This methodology relies on the principle of measuring neurological responses to auditory stimuli. For calibration measurements and comparisons to behavioural methods trained animals can be used. They provide for a behaviourally established auditory threshold and electrophysiological measurement.
Electrodes are usually placed on the skin (for instance in dolphins) or subdermally (many species) to record voltage differences that are elicited when playing sounds of different frequency and intensity. These usually very small electrical currents are called auditory evoked potentials (AEP). Of these, only the fast potentials (less than ten milliseconds after the sound is received - FAEPs) are used to measure auditory thresholds. Other activities like muscle contractions also result in nerve responses and therefore potentially mask the auditory stimulus and its response potenials. Hence, AEPs are strongly influenced by any activity and the animal usually has to be sedated for these measurements. The process of signal transmission between the cochlea and the brain is called the auditory brainstem response (ABR). It is usually referred to as the first 0-12 ms of the AEP signal and therefore very much alike the FAEPs. The terms AEP and ABR are often used synonymously for any method that relies on eliciting nerve potentials by playing back sound and analysing the FAEPs.
It is necessary to average multiple evoked potentials to see a clear averaged response, that then contains multiple waves, which in turn are associated to different brain regions. Usually at least 100 to 2000 repetitions are needed to get a clear waveform of the averaged response. When those averaged responses fade out into the electrophysiological background noise, it is assumed that the animal does not hear the sound any more. AEP measurements have been used for many studies conducted on animals, that are either not trainable or that can only be accessed in the wild. They sometimes represent the best available knowldedge about auditory thresholds, but comparisons between electrophysiological methods and behavioural methods to estimate hearing thresholds show considerable differences with thresholds determined on the basis of AEPs usually being higher.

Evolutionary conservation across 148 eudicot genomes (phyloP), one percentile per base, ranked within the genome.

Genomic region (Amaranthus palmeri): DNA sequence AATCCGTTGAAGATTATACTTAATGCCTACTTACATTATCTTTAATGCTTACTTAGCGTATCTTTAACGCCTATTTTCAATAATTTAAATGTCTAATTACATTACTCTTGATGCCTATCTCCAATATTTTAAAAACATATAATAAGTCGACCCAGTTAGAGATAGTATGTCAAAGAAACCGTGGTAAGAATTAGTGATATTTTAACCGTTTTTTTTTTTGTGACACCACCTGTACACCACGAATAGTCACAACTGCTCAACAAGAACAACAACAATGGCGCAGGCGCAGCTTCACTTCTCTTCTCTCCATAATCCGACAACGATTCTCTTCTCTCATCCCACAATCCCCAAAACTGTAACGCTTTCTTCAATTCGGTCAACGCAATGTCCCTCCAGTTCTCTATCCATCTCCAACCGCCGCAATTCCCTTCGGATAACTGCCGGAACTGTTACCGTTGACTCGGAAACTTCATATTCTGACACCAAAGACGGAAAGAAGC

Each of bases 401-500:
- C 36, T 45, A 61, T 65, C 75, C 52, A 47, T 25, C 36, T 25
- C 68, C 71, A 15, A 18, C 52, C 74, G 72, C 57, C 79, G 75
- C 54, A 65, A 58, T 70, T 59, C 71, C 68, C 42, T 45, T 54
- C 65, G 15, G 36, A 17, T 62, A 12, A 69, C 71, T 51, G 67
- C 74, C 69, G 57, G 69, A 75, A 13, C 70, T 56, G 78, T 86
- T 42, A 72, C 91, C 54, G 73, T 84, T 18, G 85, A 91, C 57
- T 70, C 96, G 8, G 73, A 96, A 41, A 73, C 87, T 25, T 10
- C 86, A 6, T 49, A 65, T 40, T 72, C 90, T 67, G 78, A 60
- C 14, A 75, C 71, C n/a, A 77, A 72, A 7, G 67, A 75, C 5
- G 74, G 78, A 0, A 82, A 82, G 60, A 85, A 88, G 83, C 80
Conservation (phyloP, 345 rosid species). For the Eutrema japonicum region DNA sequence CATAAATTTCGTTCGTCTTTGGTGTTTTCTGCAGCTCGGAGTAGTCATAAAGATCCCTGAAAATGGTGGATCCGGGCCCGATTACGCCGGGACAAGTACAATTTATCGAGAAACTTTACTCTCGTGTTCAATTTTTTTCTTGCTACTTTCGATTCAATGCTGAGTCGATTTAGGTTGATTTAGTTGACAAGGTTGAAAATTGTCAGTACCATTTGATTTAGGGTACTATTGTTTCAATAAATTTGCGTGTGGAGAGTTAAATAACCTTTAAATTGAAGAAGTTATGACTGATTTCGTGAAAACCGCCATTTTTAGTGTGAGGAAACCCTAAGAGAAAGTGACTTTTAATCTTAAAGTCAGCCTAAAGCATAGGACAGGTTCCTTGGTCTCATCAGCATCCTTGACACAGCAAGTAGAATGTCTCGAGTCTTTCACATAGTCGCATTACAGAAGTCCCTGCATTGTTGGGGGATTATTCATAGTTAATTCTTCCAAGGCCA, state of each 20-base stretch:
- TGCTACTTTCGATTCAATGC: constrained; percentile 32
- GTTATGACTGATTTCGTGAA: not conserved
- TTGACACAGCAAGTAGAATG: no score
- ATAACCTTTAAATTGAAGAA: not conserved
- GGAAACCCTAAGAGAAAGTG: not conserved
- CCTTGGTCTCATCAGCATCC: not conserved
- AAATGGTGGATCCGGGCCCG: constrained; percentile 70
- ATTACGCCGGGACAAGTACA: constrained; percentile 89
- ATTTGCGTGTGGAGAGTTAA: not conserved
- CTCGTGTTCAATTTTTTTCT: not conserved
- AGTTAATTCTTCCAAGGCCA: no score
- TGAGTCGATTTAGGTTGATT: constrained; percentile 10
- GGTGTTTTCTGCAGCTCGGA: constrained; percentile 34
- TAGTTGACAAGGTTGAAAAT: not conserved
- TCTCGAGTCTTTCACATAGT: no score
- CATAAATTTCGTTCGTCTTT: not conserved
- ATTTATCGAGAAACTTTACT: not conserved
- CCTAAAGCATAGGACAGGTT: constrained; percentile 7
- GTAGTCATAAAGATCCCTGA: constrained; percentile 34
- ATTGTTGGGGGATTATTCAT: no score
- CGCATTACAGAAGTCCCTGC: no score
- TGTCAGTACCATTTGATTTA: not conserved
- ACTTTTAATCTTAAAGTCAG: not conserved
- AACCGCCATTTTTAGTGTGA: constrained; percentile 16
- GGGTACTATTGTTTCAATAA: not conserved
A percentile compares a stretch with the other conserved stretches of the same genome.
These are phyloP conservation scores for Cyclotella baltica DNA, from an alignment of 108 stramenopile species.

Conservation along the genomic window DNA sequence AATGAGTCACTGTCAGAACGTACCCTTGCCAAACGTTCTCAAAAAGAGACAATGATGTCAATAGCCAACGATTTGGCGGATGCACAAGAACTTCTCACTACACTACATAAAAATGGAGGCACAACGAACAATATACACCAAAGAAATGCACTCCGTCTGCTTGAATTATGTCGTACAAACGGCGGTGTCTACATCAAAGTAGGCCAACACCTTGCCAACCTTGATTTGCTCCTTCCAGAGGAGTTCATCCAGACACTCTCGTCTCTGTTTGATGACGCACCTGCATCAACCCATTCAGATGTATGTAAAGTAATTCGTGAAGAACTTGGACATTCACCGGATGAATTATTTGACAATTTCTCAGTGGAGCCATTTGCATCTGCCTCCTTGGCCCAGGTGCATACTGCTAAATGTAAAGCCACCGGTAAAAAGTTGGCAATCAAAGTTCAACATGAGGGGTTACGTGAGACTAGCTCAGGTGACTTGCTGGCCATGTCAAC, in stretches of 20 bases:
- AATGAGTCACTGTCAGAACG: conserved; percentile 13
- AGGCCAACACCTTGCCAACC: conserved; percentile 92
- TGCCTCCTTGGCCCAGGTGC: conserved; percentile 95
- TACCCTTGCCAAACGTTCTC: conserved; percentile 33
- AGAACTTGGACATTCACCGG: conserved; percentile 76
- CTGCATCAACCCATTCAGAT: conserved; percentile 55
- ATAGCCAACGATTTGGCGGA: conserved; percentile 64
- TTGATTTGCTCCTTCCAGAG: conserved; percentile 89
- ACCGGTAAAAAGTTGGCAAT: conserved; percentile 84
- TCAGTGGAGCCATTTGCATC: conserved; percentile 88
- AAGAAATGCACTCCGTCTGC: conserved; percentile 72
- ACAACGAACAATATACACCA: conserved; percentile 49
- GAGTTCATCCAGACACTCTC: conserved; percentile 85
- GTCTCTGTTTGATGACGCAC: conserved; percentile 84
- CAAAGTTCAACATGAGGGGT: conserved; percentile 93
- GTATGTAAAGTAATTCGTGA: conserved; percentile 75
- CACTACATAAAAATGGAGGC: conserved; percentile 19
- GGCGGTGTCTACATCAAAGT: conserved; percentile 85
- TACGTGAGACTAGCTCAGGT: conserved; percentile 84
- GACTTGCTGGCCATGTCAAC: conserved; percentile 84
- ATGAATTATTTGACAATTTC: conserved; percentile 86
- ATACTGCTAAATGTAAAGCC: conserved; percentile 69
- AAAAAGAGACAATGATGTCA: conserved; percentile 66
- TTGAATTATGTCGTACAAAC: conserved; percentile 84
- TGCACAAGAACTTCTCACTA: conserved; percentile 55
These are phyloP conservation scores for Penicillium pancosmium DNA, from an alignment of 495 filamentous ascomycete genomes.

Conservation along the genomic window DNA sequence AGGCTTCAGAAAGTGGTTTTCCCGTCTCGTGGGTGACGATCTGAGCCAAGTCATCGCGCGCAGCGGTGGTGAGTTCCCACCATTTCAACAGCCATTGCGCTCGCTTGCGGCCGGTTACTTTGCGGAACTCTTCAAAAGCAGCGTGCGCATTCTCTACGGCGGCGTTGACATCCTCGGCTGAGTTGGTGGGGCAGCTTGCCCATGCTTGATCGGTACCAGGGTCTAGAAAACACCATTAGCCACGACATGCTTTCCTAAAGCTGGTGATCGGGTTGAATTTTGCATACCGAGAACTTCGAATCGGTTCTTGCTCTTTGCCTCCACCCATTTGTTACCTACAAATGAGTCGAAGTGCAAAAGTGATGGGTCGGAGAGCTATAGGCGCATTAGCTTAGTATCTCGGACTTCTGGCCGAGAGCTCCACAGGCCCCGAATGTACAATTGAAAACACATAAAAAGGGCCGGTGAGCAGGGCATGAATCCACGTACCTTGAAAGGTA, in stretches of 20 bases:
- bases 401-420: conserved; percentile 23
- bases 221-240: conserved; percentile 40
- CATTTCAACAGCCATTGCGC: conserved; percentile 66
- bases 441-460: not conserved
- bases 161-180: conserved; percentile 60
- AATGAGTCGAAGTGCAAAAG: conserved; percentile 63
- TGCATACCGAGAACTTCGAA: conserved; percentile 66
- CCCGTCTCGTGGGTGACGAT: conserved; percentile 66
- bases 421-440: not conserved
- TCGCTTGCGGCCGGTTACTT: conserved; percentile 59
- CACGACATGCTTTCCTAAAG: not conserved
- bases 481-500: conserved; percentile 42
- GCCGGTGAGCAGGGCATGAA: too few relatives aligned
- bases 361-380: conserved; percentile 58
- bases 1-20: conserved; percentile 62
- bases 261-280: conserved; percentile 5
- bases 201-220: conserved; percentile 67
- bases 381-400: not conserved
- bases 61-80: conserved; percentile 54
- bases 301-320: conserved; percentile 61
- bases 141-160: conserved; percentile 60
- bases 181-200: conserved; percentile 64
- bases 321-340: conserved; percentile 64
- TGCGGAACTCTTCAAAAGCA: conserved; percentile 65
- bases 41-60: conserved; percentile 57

AEP measurements therefore might not give true and absolute representations of hearing thresholds. For many species (including fishes) AEP experiments do not represent the hearing bandwidth or sensitivity accurately but are rather a situation-specific representation of electrophysiological nerve potentials. There is however also the indication that some studies found comparable hearing thresholds based on both methods.
Electrophysiological methods have their benefits whenever fast assessement of hearing is necessary. A striking example for this is the newborn screening in humans, where hearing sensitivity is actually not measured. It is rather assumed that when a clear response is detected at well audible sound pressure levels, that then hearing is not compromised at the tested frequency.
In general it can be assumed that a behavioral audiogram is therefore to be preferred to assess best hearing in an animal species, but that electrophysiological measurements allow scientis to determine hearing abilities in non-cooperative animals or age classes.